I write this From the Editor during a week of extraordinary events. Today is the American Occupational Therapy Association’s (AOTA) National School Backpack Awareness Day. It is celebrated annually on the third Wednesday of each September. It is the longest running public health initiative in occupational therapy. Occupational therapy practitioners and students will help others Live Life To Its Fullest by providing education on how to properly choose, pack, lift, and carry backpacks. It is an engaging initiative that translates the evidence literature into meaningful education. I am happy to share that over the past 15 years, occupational therapy graduate students at Boston University have provided this outreach in the Boston community and that articles published in WORK have been used to create educational materials for this initiative.
The other extraordinary event is the Boston University College of Health and Rehabilitation Sciences: Sargent College’s first-ever virtual conference called Health Matters, where nearly four dozen faculty, alumni, and graduate students will give 24 presentations on a broad range of health issues: obesity, nutrition, concussion management, child development, traumatic brain injury, rehabilitation science, arthritis, primary care, stuttering, among others. This initiative underscores how technology can be used to convey research, scholarship, education, and clinical practice on a global level. Health Matters will be recorded so check out the Sargent College website for more information: http://www.bu.edu/sargent/
Perhaps less extraordinary, but just as meaningful as the two events I just described, on a weekly basis I host the Sargent Choice Test Kitchen (SCTK) in my role as a Faculty-in-Residence at Boston University. I have been in this role for 11 years and this is where I met and work with Dr. Daryl Healea, the guest editor of the special section of this issue of WORK devoted to Faculty-in-Residence. My gratitude is extended to Dr. Healea for his leadership and dedication in sharing this important role of faculty in the living learning environments of educational institutions. I know you will find these articles fascinating.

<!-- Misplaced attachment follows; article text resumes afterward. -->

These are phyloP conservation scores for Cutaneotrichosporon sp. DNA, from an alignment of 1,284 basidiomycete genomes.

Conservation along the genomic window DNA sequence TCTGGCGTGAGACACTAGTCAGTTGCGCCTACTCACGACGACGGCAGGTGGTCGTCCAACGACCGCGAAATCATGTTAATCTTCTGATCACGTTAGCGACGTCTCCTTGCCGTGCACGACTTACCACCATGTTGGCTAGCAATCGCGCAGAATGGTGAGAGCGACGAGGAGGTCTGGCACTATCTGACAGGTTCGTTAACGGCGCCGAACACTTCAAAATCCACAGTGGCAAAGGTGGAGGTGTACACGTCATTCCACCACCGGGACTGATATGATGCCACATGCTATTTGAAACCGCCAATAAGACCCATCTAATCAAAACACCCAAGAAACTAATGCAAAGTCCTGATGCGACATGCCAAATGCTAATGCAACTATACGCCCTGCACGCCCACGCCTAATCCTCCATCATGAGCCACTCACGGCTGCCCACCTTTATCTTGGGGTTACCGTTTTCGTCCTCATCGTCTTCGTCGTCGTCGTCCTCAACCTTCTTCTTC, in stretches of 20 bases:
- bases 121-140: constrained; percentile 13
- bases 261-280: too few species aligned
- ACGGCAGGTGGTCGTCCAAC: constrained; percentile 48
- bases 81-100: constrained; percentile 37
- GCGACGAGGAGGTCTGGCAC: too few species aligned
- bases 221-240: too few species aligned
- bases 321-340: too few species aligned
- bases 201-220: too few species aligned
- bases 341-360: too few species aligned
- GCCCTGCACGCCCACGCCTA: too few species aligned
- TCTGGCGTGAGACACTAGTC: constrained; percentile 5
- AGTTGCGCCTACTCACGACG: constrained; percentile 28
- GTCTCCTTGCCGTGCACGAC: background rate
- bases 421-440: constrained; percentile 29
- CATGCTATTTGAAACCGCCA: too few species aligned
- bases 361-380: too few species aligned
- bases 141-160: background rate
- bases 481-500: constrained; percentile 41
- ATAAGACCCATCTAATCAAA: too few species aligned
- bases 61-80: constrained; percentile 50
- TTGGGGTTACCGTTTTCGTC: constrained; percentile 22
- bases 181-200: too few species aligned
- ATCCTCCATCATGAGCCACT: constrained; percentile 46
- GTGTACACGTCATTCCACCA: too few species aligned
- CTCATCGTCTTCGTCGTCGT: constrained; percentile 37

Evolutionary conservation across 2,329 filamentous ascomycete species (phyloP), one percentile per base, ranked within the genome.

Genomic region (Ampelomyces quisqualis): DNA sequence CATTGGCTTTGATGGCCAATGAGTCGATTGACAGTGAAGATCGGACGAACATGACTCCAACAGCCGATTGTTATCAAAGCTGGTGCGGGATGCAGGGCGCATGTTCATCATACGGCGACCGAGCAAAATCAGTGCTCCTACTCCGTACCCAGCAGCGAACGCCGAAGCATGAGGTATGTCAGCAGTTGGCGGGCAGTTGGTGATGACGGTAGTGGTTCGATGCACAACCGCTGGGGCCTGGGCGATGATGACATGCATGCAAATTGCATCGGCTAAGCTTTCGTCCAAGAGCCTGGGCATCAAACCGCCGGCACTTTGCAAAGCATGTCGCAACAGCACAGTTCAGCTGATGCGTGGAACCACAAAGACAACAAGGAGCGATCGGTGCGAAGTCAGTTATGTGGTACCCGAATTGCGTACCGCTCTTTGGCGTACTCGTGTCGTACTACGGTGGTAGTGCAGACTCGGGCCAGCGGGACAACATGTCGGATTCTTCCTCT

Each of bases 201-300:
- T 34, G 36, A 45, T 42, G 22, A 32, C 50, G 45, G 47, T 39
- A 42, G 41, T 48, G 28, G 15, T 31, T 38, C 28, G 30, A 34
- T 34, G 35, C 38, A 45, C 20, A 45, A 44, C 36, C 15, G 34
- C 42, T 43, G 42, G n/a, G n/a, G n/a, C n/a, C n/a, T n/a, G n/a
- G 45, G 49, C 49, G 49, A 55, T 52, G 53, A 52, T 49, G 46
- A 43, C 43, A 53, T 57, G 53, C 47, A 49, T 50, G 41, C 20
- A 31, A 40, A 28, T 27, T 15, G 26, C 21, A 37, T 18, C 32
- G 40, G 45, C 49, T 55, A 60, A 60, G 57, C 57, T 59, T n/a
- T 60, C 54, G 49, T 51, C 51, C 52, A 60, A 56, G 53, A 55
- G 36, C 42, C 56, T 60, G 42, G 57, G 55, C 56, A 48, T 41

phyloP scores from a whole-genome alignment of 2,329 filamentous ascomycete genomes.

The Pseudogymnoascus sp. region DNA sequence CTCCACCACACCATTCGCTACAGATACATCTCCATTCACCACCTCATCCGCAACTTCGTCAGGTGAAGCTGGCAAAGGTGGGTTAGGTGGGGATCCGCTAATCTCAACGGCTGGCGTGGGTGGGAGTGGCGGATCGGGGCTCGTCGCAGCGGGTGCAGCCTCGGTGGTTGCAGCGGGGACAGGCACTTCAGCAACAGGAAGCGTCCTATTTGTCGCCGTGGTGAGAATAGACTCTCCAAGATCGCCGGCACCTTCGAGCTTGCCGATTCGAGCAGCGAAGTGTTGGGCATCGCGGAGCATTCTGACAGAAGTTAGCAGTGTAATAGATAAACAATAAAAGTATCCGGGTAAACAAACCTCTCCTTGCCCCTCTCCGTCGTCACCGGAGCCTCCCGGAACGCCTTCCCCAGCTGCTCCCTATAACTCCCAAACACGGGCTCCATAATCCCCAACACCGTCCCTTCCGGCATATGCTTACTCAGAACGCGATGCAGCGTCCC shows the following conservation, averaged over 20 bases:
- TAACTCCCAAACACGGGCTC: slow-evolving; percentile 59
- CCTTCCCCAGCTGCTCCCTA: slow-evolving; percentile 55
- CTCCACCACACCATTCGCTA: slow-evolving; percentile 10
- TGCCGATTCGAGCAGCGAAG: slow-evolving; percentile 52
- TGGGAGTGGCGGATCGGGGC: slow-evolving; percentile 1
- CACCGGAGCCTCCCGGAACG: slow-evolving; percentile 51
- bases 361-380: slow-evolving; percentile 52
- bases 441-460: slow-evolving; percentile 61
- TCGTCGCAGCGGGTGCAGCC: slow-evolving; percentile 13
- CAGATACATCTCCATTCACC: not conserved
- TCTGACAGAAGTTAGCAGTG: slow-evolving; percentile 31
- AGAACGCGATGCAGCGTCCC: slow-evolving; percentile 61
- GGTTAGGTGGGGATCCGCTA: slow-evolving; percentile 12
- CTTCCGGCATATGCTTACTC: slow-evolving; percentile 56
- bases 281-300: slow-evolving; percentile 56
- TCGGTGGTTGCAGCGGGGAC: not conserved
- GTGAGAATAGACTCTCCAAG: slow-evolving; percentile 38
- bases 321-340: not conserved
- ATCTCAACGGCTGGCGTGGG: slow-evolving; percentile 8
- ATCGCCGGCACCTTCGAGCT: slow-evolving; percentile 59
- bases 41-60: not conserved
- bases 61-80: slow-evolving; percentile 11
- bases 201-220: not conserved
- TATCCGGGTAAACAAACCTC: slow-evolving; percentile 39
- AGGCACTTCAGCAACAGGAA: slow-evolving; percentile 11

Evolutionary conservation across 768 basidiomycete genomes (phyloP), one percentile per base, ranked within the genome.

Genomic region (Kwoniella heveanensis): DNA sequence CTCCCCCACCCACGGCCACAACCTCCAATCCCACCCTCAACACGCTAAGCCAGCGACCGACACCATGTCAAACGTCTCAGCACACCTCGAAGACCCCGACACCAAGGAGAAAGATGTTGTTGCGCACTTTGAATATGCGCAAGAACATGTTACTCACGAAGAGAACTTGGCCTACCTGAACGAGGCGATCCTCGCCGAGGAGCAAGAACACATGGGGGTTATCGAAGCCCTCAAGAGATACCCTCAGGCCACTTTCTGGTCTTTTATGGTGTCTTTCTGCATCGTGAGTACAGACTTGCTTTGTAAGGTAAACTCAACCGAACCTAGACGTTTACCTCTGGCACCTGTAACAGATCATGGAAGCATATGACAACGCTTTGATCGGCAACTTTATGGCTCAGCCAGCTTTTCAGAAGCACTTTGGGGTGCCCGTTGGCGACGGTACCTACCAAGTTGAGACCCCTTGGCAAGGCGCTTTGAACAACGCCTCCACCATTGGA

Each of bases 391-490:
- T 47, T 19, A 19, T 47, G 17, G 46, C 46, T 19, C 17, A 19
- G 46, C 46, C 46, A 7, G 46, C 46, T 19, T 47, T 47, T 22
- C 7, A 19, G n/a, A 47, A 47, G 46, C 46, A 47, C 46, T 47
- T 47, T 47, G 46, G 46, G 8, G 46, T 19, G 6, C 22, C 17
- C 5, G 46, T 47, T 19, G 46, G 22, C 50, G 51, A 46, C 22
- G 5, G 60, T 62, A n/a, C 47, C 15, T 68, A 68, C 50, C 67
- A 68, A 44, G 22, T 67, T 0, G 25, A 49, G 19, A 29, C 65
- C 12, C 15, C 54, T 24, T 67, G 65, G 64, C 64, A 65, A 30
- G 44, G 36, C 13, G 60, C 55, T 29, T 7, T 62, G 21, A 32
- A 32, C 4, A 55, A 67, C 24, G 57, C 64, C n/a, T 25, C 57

The other 20 articles in this issue of WORK address important topics such as work-related musculoskeletal disorders in a variety of populations, home-based exercise in clients with a sub-acute stroke, static lifting capacity, employing people with mental health challenges, job stress and insomnia, vocational retraining options for workers with injuries, and work readiness tools for young adults with chronic conditions.
I encourage you to submit your manuscripts to WORK. We welcome your research, scholarly work, case studies, literature reviews and narratives. You could be the next author to advance that body of knowledge and have an impact in creating extraordinary initiatives.
As always, I welcome hearing from you.